One in three Australian companies last year suffered some form of computer abuse, one in five lost or had their data changed, and for almost one in 20 the attack cost them more than $100,000. A new survey by Deloitte Touche Tohmatsu and the Victorian Computer Crime Squad, released in February, found also that organised data attacks are on the rise, leaving little room for corporate complacency. Beverley Head examines Australian organisations' vulnerability to orchestrated attacks on their information systems.
Information privacy and information integrity are the twin pillars of a successful IT strategy. Without secure and accurate information, systems management may no longer be able to make the wisest business decisions, client confidence could be compromised, and supply chains may crumble. Once an organisation starts doing business over the Internet the security risks are much magnified. For three out of five Australian businesses their information systems are rated more vulnerable to attack now than they were a year ago. But the safeguards to protect corporations are not advancing at the same speed as are the risks, and security experts warn of some alarming vulnerabilities associated with Australia's information systems. Although 70 per cent of Australia's senior managers rate information security as important, or extremely important, almost a third of companies have no formal security policies, and a full 45 per cent of companies have no budget allowance whatsoever for information security. That was one of the stark findings in the 1998/99 Global Information Security Survey conducted by Ernst & Young.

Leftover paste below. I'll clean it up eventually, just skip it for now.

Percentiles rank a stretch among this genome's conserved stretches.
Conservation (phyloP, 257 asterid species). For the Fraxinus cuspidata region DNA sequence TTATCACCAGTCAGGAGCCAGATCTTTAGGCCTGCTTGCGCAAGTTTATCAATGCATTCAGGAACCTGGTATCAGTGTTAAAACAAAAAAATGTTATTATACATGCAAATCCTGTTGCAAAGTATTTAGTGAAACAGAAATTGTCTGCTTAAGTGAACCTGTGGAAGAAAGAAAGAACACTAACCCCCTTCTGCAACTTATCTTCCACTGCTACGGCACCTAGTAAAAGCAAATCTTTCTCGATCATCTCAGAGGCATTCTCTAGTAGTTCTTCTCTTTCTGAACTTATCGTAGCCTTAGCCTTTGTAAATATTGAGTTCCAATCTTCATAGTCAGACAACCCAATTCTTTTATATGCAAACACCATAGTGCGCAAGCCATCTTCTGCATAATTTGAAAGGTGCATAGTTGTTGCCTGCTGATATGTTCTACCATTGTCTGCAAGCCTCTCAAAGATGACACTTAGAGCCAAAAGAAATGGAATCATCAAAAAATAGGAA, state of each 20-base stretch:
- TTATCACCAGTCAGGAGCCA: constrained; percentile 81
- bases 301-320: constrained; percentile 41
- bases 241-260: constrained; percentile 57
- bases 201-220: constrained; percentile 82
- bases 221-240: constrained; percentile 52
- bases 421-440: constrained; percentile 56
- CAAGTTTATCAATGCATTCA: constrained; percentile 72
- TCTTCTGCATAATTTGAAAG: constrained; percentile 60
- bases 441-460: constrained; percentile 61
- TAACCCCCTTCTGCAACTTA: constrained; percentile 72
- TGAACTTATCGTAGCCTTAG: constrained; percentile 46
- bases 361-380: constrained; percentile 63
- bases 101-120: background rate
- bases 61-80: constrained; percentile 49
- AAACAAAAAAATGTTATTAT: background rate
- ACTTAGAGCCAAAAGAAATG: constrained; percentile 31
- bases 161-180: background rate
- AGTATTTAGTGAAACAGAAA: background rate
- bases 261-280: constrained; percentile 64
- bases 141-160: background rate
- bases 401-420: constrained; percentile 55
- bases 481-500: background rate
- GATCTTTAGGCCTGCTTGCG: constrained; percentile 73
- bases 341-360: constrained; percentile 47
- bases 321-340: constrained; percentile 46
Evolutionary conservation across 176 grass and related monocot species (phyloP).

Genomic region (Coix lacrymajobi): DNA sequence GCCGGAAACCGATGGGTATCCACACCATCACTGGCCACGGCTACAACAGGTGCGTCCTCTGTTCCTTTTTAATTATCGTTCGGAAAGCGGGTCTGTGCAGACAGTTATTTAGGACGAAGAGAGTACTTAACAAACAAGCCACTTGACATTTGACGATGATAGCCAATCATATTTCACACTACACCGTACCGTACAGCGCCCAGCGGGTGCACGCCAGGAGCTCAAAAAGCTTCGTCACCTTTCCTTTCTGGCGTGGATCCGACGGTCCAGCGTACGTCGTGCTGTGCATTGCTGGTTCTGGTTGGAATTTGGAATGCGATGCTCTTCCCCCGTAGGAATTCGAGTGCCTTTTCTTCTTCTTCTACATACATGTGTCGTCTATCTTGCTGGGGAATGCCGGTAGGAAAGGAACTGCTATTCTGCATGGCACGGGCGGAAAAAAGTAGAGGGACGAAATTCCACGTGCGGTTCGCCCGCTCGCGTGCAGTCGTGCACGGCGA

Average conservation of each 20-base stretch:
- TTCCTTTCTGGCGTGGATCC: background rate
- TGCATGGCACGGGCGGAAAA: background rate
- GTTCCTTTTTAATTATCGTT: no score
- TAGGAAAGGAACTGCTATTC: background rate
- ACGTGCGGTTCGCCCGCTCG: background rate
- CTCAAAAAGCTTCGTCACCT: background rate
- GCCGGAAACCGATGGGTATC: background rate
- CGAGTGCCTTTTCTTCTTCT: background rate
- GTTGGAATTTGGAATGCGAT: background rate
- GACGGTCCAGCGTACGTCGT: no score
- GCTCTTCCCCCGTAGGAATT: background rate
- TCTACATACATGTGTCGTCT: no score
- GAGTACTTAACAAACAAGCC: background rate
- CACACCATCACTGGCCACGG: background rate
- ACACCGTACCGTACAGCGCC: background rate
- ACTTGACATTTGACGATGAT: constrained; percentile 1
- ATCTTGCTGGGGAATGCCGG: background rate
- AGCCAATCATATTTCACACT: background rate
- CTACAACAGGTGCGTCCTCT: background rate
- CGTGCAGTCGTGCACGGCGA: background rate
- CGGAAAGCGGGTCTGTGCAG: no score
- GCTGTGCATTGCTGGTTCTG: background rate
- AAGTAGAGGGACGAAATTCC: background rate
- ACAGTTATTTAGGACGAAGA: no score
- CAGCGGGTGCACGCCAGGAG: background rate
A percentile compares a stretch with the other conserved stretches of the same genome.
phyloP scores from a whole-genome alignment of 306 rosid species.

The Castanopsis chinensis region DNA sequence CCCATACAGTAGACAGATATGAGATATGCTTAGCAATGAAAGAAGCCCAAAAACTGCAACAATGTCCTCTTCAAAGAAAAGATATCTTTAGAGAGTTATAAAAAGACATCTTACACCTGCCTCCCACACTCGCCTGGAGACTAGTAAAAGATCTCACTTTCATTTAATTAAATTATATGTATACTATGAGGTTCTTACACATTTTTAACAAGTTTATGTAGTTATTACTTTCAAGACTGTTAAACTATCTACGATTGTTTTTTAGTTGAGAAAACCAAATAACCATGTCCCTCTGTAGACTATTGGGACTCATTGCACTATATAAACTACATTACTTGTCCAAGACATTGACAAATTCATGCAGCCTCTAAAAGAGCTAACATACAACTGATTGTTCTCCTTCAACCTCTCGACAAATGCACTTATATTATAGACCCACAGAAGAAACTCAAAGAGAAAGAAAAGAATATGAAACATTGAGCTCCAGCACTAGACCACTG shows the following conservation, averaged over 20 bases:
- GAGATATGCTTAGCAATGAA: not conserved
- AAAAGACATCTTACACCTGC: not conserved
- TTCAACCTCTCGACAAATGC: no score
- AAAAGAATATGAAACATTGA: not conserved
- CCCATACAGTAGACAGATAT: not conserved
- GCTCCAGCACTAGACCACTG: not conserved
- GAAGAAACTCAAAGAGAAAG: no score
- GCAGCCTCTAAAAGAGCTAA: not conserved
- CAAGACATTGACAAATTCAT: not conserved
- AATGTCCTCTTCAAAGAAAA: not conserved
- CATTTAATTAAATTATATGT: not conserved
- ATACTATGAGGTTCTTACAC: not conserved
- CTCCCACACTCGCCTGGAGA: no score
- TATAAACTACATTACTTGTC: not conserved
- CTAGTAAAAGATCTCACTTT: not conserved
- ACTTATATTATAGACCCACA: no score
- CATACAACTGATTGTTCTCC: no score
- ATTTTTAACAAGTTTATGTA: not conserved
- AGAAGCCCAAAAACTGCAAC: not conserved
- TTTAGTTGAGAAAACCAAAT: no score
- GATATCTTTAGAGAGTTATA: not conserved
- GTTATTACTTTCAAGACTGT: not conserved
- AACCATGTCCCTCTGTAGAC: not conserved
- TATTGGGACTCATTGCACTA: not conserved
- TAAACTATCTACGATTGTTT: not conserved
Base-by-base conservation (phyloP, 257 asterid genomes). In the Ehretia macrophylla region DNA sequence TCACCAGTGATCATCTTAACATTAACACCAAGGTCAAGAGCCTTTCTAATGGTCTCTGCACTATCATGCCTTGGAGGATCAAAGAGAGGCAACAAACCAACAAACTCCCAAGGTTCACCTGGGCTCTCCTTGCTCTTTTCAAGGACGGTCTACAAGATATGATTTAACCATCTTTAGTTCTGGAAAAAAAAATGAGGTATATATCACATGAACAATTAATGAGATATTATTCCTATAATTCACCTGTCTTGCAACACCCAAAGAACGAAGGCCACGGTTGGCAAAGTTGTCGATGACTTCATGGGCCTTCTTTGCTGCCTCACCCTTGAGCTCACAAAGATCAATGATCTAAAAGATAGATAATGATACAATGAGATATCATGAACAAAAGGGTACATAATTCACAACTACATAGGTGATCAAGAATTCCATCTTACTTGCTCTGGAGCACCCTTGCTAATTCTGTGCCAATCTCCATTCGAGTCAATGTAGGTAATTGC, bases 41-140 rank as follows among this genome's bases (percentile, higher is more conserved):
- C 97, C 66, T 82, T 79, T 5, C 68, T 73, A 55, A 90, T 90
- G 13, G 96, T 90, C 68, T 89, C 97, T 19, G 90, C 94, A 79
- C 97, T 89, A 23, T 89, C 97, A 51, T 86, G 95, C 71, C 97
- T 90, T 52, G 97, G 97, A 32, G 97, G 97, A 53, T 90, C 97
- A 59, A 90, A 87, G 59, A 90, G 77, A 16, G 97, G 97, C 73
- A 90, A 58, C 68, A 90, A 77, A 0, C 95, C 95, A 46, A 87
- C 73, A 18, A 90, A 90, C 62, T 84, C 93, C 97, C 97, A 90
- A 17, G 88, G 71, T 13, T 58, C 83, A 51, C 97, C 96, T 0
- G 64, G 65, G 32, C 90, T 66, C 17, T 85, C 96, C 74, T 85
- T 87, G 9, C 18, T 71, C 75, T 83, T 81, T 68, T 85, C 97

Professor Jennifer Seberry from the University of Wollongong wasn't in the slightest bit surprised. "My gut feeling is that people have a great deal of trouble getting the message through to the top of their company," she warns.
Although chief information officers have a keen understanding of the issues, their superiors might not.
Yet those same superiors might set in place strategies to place much more of a business online to conduct electronic commerce with customers and suppliers.
Without a well thought through and tested information security policy, it's like walking the high wire without a safety net. "People are generally using the Internet and underestimating [what impact it could have on them]," Seberry says. Most at risk, she warns, are the small businesses of Australia. "I'm surprised at how little they [companies with up to around 50 employees] know and how ill-prepared they are." But it's not just small organisations at risk.
Ernst & Young found that 90 per cent of all organisations rated their security, related to the Internet, as "poor". Sixteen per cent reported a break-in, or a suspected Internet break-in, in spite of the overwhelming majority of companies having installed firewalls. Garry Dinnie, national director of Ernst & Young's information systems assurance and advisory services, says that the smart companies are the ones which explore security as a competitive differentiator.